Every roofing contractor has his or her own horror stories when it comes to working with homeowners associations (HOA). But it doesn’t have to be that way.
Initially, there may be some infighting among the board members as to roofing budgets, warranties and the scope of work. If so, that’s the perfect time for the contractor to suggest that HOA representatives form a “re-roofing committee.” Preferably, this group should include any people knowledgeable in construction and real estate, as well as building trade professionals in the HOA.
The key to a successful relationship with these roofing committees starts with doing your homework. Through a life-cycle costing analysis or simple common sense, make sure the committee understands that going with a fully warranted roofing system is critical to enhancing and improving the property and increasing property values for every homeowner. This should convince the HOA that the lowest bid isn’t always the best.
It’s important to build a rapport with the HOA board, roofing committee and individual residents. An open line of communications begins when presenting a bid to the board and continues through each step of the roofing process.
Once a bid is accepted, request to hold a “town meeting” in a clubhouse or public area before starting roofing work — particularly, if it involves a tear-off. There are almost always questions involving roofing disposal, materials delivery and storage, limited access to roof areas and potential weather issues.
One good way to answer the myriad of questions the HOA will have is to create a “preparation for re-roofing” document for every resident. This will ensure that every property owner understands the safety issues, temporary parking inconveniences and other matters of concern before the reroofing work begins.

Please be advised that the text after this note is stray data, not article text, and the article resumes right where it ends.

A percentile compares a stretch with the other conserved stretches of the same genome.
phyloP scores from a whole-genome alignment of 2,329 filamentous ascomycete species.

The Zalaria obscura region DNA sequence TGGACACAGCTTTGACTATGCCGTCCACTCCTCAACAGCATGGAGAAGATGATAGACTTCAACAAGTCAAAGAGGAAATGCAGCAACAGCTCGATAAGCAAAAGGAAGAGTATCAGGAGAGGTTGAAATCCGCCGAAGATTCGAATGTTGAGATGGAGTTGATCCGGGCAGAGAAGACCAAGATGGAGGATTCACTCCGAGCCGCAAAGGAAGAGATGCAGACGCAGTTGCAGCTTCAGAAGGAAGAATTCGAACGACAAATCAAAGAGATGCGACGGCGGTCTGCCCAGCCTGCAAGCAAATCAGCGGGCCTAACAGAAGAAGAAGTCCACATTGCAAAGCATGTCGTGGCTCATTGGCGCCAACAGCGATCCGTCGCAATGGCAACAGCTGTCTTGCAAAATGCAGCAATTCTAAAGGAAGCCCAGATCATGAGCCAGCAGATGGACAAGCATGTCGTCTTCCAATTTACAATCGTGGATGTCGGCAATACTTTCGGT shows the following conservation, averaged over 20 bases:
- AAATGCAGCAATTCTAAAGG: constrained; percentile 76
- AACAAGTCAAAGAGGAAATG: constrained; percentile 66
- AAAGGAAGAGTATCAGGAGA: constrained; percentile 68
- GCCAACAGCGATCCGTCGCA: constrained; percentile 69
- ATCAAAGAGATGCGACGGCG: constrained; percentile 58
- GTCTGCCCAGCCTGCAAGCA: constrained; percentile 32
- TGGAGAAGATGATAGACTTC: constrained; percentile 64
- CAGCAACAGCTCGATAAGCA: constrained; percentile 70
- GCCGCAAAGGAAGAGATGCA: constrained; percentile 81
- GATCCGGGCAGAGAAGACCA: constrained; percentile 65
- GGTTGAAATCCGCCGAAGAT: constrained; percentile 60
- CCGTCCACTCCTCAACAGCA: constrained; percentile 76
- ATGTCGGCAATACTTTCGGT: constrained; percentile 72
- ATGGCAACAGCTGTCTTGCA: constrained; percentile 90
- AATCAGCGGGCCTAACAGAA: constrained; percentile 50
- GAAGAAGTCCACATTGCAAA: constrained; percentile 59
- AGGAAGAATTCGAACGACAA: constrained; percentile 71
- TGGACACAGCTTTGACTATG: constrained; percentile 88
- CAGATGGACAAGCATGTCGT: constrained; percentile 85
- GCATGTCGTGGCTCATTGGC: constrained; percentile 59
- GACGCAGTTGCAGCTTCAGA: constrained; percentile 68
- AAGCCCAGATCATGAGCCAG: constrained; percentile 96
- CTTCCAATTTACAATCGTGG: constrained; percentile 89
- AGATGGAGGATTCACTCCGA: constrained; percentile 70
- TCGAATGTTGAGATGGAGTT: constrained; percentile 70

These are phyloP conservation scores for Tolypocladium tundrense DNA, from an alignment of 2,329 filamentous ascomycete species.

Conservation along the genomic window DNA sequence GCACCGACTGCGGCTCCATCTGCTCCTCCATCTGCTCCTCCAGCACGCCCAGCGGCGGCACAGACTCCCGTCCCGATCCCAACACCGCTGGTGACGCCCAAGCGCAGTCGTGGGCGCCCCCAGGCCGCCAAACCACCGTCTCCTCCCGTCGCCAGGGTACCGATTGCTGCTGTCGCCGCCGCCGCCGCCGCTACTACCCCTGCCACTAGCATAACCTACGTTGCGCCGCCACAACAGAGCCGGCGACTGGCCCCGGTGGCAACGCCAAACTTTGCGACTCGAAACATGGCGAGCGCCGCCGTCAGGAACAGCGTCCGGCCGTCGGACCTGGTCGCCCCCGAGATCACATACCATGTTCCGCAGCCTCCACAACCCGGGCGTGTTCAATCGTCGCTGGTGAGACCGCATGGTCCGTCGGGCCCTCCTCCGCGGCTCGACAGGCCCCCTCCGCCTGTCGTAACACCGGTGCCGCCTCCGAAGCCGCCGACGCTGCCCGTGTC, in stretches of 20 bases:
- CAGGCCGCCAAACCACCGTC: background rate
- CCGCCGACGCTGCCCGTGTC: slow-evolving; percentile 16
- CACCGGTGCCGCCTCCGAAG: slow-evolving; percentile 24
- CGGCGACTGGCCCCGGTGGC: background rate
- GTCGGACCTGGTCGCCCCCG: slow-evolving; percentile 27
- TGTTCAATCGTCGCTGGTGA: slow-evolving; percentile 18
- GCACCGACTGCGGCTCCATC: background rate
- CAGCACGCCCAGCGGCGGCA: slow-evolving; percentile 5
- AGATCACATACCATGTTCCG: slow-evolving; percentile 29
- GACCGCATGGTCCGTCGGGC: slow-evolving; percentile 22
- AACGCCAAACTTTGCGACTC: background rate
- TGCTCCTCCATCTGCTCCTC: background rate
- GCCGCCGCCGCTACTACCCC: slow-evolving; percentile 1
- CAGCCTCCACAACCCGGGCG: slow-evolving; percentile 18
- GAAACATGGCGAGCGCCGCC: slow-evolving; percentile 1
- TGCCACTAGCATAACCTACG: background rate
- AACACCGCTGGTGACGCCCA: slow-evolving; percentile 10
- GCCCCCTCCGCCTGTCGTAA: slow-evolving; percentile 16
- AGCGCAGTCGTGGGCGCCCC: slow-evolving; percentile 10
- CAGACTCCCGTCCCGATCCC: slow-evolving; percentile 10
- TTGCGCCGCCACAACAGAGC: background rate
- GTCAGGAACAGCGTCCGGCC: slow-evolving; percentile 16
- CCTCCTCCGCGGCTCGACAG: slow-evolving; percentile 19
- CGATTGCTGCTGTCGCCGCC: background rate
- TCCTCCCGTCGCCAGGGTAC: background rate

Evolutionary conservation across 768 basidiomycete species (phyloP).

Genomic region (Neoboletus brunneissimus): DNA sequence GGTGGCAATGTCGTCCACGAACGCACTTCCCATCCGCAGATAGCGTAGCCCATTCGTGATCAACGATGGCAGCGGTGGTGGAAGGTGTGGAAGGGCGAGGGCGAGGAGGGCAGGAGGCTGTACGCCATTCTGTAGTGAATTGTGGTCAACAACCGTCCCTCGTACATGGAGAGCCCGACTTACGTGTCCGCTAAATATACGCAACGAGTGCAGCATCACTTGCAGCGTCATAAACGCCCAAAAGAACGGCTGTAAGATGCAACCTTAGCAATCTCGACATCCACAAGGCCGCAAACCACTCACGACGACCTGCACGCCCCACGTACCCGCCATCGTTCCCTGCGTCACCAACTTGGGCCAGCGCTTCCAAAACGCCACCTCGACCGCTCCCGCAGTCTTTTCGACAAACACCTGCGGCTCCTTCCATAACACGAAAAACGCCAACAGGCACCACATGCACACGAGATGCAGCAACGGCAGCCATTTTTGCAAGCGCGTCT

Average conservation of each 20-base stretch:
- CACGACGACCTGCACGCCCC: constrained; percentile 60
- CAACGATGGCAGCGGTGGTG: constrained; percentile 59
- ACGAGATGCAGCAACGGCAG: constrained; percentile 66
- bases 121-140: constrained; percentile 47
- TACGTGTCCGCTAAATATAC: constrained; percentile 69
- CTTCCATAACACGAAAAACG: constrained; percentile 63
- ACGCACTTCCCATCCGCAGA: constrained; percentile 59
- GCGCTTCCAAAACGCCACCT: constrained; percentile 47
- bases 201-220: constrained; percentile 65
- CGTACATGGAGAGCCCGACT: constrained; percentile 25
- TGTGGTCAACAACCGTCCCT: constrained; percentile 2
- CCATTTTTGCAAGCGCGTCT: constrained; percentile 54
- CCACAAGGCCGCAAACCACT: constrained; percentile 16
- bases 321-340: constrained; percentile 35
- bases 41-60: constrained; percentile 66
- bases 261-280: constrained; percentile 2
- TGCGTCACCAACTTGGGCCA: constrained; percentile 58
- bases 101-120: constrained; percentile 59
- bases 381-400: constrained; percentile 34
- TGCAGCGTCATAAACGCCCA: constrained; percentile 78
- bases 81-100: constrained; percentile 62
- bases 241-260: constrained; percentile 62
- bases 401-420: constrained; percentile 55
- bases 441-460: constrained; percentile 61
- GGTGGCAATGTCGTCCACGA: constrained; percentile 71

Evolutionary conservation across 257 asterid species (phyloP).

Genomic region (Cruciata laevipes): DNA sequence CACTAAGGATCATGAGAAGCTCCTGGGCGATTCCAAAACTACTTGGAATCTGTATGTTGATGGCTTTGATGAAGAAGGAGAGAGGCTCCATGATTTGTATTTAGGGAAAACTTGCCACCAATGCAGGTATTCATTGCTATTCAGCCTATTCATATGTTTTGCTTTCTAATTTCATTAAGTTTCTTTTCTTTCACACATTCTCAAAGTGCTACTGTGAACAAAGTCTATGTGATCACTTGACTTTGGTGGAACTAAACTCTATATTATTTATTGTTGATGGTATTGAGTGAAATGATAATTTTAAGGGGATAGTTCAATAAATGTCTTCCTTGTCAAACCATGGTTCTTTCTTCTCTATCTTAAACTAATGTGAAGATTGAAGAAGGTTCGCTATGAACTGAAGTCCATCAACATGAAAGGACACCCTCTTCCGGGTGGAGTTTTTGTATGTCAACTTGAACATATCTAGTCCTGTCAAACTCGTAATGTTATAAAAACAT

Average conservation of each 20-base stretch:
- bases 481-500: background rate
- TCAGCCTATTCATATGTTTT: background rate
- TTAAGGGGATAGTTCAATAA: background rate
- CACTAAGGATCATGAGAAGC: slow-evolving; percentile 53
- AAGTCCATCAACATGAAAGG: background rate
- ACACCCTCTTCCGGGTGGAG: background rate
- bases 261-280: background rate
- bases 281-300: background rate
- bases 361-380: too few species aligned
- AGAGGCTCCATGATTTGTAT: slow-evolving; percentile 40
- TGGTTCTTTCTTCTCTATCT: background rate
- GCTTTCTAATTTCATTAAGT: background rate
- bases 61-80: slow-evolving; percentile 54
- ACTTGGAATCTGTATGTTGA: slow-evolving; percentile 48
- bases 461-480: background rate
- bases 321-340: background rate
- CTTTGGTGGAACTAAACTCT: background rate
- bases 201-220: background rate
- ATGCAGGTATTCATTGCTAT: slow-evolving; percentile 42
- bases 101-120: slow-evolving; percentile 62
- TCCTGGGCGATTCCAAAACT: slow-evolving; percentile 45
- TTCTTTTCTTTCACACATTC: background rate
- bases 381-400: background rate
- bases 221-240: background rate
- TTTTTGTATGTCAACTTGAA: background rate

If the project is being handled on a building-by-building basis, it may be wise to hold further meetings for each unit, depending on the number of homeowners involved. It is also not unusual to have several official meetings with the board itself, as the life-cycle on these projects tends to be long.
Along the way, roofing contractors will be dealing with the HOA, board members, individual residents and most likely an “outsourced” property manager — all with different personalities and ideas about how the job should be handled. Dealing with these complexities successfully requires relationship building and educational skills that are typically not needed on single-family residential projects.
This is because HOA’s have different needs and liabilities than the average homeowner, and the board is making decisions for several property owners at once. In addition, re-roofing is typically the most challenging project an HOA will ever have to tackle.
It’s also helpful if the board president understands the impact of the roofing work on the future resale value of the properties. It is up to the contractor to explain the benefits of “doing the job right” and installing a hassle-free roofing system designed for the long term.
If the project proceeds as it should, don’t forget to ask for testimonials and reviews from roofing committee members. A positive report — especially an unsolicited one — on websites such as Angie’s List ™will almost always bring in additional business from the neighbors.